Report: BP not required to fund some economic restoration efforts after oil spill


WASHINGTON — The Oil Pollution Act does not require companies responsible for the massive Gulf oil spill to pay for restoring consumer confidence in the tourism and seafood industries, the final report of the federal commission investigating the spill said.

As a result, Alabama must rely on the goodwill of BP PLC and the spill’s other responsible parties to fund such economic restoration efforts, according to the report, released Tuesday.

Additionally, the National Commission on the BP Deepwater Horizon Oil Spill and Offshore Drilling, as the group is officially known, recommended that 80 percent of Clean Water Act fines resulting from the spill should be spent on environmental restoration of the Gulf.

That figure rankled some Alabama officials, who have pressed for more spending on economic restoration, believing that Louisiana would get the lion’s share of environmental restoration money.

“The commission’s report seems to favor funding for Louisiana to the detriment of the other four affected Gulf states,” U.S. Sen. Richard Shelby, R-Tuscaloosa, said in a news release. His statement added that “the commission’s recommendations are wrought with job-killing, anti-drilling ideas.”

Casi Callaway, leader of the Mobile Baykeeper environmental group, called the report “meaningful,” adding that it’s almost exactly what she was hoping to see.

“They heard us. They heard the community when we told them environmental restoration is the key to economic recovery,” Callaway said.

In a statement, BP spokeswoman Ellen Moskowitz said the company was still reviewing the 398-page report, but added, “We support the commission’s efforts to strengthen industry-wide safety practices.”

Crude gushed from BP’s Macondo well on the sea floor for nearly three months after the Deepwater Horizon rig exploded April 20, killing 11.

President Barack Obama established the commission in late May. Since that time, the group has traveled to the Gulf states and held several meetings exploring the disaster’s causes and possible solutions.

“The Oil Spill Commission was composed of Obama-appointed, partisan members, and given that, their recommendations need to be taken with a grain of salt,” Shelby spokeswoman Pam Simpson said in an e-mail.

Aaron Viles, deputy director of the environmental group Gulf Restoration Network, disagreed, noting that a leader of the seven-member panel, William K. Reilly, has ties to oil giant ConocoPhillips.

“This commission is not a bunch of bomb-throwing radicals,” he said in a conference call with reporters. “One of the co-chairs had to step off the board of Conoco to take up this charge.”

Many of the report’s recommendations would need congressional approval — likely with Gulf state lawmakers leading the way — to take effect.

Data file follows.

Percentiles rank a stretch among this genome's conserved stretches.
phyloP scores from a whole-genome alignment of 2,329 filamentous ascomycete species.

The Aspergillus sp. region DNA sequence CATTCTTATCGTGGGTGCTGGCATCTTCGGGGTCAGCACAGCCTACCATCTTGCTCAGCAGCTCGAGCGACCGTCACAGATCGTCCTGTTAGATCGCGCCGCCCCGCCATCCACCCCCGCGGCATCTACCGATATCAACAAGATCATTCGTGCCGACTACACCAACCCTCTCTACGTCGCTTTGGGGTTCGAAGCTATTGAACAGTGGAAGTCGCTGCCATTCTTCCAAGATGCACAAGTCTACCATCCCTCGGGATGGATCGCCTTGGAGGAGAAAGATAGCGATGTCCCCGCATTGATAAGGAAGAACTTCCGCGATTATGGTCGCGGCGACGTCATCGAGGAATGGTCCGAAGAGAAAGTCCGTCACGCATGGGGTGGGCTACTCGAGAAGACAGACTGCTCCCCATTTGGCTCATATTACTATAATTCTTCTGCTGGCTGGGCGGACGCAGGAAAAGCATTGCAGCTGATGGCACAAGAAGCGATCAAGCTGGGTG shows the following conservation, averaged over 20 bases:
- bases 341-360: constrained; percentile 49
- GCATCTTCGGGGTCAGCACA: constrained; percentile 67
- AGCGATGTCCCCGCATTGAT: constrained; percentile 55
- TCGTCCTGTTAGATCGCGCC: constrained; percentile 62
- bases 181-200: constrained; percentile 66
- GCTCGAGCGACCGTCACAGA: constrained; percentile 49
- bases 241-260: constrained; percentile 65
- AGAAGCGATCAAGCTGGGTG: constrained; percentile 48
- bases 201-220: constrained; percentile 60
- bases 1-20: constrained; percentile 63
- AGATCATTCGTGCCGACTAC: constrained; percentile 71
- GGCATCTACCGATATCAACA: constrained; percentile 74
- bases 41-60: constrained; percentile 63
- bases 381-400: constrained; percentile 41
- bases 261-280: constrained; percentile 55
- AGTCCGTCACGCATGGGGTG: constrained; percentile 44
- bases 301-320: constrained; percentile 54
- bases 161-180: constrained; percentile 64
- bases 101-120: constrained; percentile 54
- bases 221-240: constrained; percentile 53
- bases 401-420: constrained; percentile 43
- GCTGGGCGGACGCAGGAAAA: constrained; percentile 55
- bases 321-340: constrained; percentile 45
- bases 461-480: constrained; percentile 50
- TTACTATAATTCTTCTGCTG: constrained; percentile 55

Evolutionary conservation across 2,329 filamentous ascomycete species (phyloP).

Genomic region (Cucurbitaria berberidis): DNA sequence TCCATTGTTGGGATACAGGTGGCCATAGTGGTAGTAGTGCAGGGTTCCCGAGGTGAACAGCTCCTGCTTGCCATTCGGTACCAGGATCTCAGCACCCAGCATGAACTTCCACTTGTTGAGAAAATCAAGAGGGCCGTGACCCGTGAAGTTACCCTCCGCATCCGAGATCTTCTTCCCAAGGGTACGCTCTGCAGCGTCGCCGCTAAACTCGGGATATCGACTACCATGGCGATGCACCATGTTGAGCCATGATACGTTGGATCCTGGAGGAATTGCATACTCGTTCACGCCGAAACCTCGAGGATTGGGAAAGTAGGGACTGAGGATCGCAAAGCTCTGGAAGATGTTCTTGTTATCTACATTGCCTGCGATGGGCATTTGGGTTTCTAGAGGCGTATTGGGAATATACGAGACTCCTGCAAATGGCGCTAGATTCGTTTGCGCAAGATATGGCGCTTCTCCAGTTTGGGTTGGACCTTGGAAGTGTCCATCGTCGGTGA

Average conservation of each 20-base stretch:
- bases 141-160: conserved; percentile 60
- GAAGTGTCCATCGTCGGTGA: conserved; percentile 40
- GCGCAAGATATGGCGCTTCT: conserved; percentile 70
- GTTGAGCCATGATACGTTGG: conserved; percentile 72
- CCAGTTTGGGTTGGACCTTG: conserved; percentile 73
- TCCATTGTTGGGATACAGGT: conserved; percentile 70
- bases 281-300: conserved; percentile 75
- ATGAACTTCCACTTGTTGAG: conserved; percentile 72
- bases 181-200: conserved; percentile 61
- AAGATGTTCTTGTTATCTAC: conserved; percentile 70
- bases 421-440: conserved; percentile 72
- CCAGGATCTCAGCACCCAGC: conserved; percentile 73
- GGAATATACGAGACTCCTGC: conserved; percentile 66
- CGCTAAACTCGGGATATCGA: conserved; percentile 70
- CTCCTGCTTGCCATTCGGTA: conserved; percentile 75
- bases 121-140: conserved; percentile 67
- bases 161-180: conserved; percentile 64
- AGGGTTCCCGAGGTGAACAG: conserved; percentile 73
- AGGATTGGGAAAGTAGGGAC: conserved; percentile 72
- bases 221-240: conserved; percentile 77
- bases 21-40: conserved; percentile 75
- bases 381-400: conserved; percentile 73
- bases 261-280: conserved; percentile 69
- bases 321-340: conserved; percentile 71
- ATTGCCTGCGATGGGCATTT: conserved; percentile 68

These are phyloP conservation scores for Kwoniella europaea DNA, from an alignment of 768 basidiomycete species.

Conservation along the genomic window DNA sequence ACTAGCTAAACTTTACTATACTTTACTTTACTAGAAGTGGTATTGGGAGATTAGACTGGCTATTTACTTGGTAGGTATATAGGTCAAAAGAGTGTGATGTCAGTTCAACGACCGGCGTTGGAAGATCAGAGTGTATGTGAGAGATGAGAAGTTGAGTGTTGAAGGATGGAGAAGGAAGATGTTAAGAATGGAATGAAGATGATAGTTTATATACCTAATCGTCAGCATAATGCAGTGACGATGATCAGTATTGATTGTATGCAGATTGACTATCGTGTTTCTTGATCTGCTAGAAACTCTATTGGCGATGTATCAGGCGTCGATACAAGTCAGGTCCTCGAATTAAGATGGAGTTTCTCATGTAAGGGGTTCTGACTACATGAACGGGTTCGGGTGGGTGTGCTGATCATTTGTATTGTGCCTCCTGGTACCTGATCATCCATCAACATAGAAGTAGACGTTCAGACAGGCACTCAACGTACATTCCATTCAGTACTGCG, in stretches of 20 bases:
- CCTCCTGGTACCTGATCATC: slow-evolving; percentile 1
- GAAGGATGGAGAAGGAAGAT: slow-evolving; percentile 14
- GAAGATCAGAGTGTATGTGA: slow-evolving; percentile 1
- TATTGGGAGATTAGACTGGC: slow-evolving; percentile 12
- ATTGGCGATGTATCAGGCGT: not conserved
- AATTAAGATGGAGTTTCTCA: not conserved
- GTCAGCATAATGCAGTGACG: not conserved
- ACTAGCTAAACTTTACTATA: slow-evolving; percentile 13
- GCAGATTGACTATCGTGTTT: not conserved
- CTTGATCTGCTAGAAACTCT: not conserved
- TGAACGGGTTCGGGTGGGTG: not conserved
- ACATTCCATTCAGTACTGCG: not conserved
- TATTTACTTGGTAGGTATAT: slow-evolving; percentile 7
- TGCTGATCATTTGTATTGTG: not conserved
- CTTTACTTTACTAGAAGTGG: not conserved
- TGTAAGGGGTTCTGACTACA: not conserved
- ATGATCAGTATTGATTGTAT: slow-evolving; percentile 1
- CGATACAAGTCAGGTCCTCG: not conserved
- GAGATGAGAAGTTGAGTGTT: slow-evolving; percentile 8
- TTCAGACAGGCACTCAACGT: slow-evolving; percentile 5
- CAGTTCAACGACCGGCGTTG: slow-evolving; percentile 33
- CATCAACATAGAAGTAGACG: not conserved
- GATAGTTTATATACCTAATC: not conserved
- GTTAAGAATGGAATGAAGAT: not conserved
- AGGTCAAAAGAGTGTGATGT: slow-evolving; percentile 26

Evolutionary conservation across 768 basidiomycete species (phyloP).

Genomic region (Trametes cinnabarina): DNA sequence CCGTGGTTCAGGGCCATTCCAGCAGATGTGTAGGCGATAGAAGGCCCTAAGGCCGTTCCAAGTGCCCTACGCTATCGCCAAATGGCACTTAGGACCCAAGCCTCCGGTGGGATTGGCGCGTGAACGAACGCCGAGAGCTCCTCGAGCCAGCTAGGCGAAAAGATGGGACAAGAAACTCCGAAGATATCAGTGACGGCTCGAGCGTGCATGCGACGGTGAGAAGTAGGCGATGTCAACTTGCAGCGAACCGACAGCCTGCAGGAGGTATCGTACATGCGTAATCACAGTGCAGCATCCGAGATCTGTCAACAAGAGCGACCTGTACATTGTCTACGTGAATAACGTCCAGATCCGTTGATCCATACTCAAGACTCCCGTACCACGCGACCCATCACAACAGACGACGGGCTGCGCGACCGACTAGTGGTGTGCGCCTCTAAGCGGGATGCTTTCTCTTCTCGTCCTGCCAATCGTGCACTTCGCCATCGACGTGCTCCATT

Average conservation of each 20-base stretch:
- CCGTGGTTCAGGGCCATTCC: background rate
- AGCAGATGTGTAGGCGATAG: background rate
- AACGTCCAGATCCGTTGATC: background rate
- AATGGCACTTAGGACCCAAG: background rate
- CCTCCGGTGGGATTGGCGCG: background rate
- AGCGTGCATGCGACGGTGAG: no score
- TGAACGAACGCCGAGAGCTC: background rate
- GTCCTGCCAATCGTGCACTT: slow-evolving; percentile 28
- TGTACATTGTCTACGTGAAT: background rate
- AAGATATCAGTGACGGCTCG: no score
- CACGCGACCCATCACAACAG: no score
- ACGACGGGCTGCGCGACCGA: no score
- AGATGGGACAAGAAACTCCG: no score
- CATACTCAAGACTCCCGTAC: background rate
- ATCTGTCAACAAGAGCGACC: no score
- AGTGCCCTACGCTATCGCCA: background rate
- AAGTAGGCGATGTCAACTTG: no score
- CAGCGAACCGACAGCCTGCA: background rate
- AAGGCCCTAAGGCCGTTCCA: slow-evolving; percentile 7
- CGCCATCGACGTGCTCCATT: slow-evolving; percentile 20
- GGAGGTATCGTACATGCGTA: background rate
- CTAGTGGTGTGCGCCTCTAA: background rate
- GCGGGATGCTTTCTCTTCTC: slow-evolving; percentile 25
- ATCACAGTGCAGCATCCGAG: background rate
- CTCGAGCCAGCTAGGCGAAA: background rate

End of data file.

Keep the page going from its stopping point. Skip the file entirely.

U.S. Sen. Jeff Sessions, R-Mobile, expressed some concerns that were similar to Shelby’s, saying officials should “work together to ensure the Gulf is made whole again.”

“However, this terrible accident should not be used as a back-door method to reduce or eliminate domestic offshore production of oil and gas.”

U.S. Rep. Jo Bonner, R-Mobile, said the report clarifies the causes of the spill, but he cautioned against adding bureaucracy to government oversight of drilling.

“We must continue to strive for an appropriate balance that guarantees adequate environmental safeguards and meets our country’s ever-increasing energy needs,” he said in an e-mail.

Finding consensus across the Gulf state congressional delegations could be difficult, if one state reaps most of the benefits.

The report notes that Louisiana suffered most of the environmental damage. Just a few pages later, it recommends spending 80 percent of Clean Water Act money, an amount projected to be in the billions of dollars, strictly on environmental projects.

“To use these particular recommendations would void every assurance the president of the United States and BP have made to me and to the people of Alabama,” outgoing Gov. Bob Riley said in a written statement.

A spokesman for Dr. Robert Bentley, who will become governor Monday, said Bentley was still reviewing the report, but is dedicated to restoring the coast.

The report also notes that while BP has come to agreements with Louisiana and Florida to help fund efforts aimed at boosting consumer confidence in Gulf tourism and seafood, a similar agreement with Alabama has not yet been reached.

“Such indirect financial harms are currently not compensable under the Oil Pollution Act,” the report said.

Asked whether BP would compensate Alabama for this even if federal law doesn’t require it, a company spokeswoman declined to comment.

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Stuart H. Smith is an attorney based in New Orleans fighting major oil companies and other polluters.
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